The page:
I go back in banking to the days of green screens and giving customers access to systems that we in the bank would use to access information. Things like Bishopsgate, a rec tool called APC, a DOS based digital banking experience driven by a modem which wasn’t year 2000 compliant (then we found a user in 2002 that had been quite happily using it for two years after Y2K).
Come on a few years and I worked extensively with a very ethical bank to deliver their digital experience, adding as much data as possible to automate delivery from the bank to the customer. If the data was inside the bank’s walls, we wanted to get it onto a digital channel so we could do it automatically. Funny when I stand back from all the talk of digital and UX and delivery, the key word is automate. Getting people data from various sources and delivering it so they can decide what to do with it is something I’ve been doing from an operational, commercial and strategic standpoint at various times over the last twenty years.
It brings me to now – a very different climate. The early digital channels such as Barclays Business Master, Natwest Bankline, The Girobank service and Hexagon from HSBC all relied on data from within their own parent organisations. They could only deliver what was within their own possession. The landscape now is markedly different. The banks’ consumers wants not only what their bank has – that is wholly historical – they want to see enrichment of data and the ability to aggregate data from multiple sources.
A challenge not of the Banks’ own making
This means banks have a challenge which is not of their own making. Payment schemes have the same capability to capture data and present it to the consumer as ten years ago. They can capture the data: the FPID message in a faster payment has lots of fields, SWIFT has many and CHAPS has others. However, the digital channels provided by the bank can only show concatenated versions. This is a considerable challenge. Other sources of data such as cards and remittance advices show extra data, but we can’t get it all in a banking app.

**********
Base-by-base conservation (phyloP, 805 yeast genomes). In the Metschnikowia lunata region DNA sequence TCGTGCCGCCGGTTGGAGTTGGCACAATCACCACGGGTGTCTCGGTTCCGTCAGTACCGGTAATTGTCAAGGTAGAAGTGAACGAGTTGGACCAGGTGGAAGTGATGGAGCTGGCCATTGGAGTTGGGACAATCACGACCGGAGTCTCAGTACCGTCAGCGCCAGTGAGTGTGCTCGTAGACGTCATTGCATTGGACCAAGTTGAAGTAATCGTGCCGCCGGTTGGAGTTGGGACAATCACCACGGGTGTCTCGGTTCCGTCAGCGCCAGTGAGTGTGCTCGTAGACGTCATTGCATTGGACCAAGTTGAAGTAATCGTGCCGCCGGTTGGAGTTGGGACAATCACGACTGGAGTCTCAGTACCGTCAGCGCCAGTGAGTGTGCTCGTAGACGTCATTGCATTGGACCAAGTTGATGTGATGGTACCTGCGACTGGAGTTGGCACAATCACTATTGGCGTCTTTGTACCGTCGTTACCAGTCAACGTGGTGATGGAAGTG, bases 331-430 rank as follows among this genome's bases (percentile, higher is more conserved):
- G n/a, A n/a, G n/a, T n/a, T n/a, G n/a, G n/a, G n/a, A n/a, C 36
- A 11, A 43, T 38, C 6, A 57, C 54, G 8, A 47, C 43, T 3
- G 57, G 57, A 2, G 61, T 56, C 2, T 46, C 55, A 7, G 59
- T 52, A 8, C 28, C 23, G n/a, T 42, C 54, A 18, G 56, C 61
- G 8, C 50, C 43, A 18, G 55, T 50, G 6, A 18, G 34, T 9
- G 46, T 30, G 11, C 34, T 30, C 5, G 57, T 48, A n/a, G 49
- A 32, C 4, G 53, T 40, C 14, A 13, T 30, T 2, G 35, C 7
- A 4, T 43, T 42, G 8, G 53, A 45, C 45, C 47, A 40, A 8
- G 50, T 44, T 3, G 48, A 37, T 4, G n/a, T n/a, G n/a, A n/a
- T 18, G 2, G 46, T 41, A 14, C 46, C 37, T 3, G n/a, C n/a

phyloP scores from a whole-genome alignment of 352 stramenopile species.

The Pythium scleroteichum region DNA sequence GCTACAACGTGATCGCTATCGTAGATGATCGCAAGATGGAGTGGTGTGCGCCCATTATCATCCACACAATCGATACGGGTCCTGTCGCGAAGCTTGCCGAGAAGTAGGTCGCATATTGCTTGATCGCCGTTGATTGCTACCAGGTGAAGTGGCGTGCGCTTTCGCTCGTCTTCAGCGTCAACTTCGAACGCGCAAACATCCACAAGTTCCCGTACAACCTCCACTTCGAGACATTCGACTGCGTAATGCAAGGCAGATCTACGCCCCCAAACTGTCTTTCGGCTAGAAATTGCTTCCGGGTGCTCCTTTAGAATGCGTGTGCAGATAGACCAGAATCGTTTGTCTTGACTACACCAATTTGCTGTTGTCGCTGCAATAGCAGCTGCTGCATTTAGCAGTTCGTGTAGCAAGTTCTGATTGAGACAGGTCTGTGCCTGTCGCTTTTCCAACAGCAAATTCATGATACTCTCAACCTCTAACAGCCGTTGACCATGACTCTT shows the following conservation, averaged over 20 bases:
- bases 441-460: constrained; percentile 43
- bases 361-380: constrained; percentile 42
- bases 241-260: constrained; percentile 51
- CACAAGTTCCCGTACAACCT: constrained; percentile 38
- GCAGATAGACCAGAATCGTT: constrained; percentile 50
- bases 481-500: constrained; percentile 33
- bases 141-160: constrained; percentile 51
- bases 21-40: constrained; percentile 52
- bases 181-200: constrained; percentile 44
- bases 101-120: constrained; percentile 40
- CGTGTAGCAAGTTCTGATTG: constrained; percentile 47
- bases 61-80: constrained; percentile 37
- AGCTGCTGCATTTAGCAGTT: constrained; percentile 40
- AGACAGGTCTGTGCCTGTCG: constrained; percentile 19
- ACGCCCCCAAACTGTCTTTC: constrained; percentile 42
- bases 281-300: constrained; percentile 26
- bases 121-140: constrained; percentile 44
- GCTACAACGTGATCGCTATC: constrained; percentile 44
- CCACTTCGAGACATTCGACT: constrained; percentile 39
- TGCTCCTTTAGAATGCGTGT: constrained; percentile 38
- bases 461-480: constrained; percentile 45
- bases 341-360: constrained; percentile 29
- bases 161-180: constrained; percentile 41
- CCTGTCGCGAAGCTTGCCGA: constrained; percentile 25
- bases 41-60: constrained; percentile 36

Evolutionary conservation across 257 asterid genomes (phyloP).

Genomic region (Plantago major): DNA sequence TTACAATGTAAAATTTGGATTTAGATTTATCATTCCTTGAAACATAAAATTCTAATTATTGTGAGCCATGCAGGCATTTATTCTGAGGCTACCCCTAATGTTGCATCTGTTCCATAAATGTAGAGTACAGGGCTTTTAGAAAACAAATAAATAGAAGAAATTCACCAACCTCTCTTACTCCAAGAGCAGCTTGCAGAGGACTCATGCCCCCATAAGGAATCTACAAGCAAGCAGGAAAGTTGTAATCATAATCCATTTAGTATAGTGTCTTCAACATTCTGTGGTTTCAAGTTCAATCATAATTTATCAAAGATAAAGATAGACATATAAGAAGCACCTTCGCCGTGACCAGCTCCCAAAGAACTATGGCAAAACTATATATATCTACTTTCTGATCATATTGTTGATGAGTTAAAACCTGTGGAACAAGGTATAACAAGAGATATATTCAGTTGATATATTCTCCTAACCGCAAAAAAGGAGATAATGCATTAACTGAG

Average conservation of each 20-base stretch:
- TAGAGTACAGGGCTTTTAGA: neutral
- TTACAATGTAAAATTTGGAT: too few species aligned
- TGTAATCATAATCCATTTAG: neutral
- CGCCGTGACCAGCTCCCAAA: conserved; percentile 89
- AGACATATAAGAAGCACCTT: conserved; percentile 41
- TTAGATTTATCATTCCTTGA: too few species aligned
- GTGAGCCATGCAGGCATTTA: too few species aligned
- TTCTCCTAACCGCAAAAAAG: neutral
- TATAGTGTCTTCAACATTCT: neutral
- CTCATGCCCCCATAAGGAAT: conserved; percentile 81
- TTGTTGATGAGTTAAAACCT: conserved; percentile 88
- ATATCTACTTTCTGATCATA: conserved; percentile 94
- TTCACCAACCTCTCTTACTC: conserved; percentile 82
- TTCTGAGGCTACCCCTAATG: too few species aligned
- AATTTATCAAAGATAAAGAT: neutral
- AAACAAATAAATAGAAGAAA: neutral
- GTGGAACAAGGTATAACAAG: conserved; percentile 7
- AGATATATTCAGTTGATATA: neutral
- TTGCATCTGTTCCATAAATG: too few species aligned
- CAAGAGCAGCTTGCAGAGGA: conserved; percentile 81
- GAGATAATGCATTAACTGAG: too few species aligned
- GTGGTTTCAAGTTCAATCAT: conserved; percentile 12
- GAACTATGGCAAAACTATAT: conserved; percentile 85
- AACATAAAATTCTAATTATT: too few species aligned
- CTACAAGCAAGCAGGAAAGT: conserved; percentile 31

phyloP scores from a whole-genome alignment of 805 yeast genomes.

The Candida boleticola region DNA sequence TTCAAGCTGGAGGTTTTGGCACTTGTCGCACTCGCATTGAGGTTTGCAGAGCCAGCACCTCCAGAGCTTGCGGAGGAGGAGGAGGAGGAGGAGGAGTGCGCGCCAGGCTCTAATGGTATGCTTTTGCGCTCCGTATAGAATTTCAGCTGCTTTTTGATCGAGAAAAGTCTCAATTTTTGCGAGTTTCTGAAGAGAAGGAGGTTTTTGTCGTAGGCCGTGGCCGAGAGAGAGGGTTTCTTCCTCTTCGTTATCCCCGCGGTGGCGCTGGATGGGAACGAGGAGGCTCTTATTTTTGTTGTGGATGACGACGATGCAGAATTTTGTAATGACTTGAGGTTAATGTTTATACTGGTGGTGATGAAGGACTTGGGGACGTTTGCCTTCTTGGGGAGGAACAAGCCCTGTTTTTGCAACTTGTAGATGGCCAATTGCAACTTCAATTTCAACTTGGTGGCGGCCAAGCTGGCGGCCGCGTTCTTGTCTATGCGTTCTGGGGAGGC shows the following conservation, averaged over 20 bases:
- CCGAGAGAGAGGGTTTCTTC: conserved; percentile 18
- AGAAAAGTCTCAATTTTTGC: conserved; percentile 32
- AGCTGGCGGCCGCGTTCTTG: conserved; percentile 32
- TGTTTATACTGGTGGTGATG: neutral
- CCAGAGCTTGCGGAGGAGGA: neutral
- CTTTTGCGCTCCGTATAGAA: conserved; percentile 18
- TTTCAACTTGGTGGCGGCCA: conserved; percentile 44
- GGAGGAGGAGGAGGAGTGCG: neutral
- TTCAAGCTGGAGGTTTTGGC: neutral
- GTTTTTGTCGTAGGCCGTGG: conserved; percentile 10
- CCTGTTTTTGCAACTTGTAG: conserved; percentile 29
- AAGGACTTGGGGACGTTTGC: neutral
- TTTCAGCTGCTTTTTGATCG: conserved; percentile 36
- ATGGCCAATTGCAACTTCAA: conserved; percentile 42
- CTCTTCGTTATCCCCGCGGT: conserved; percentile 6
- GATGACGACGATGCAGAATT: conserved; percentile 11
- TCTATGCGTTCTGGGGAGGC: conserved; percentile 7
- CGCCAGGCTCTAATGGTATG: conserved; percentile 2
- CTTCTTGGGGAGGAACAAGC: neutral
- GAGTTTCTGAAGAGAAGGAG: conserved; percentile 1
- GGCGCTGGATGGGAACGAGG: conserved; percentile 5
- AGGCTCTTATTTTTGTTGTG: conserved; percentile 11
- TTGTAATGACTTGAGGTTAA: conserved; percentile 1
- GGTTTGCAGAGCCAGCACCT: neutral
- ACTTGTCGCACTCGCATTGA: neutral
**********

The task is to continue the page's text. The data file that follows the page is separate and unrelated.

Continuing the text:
This comes to the point: presenting multiple sources of data to a user is hard. We need to up our data game and give more to the user (if they want it). For many years, big businesses have had solutions. Giant companies banked with us and if they wanted the solution, we built it. Automated files of transaction fates, preauthorisation schedules, category codes on cards, VAT reclaim on Pcard, modulus checking on inbound payment files. What we are seeing now is enterprise level technology being offered to the SME and retail customer. It leads to an interesting quandary and one which I believe a bank will solve.
What we are seeing now is enterprise level technology being offered to the SME and retail customer
Banking’s Biggest Gap
All the data above is historical: it is has happened or it has been processed. Users are presented so much information on their previous financial behaviour and so little on their future behaviour. This is banking’s biggest gap.
I can see when I last went to Marks and Spencer’s and how much I spent in July, but I want to know when I can next go to Marks and Spencer’s, when I can afford to make a purchase or when my business will have a cash problem. I want to know what is going to happen tomorrow and beyond. I want to see when invoices and regular payments are due in the same format as my historical bank account. I want to use my banking experience to plan the rest of my business and personal life.
…in other words, I want my banking app to tell me what is going to happen, not what already has.
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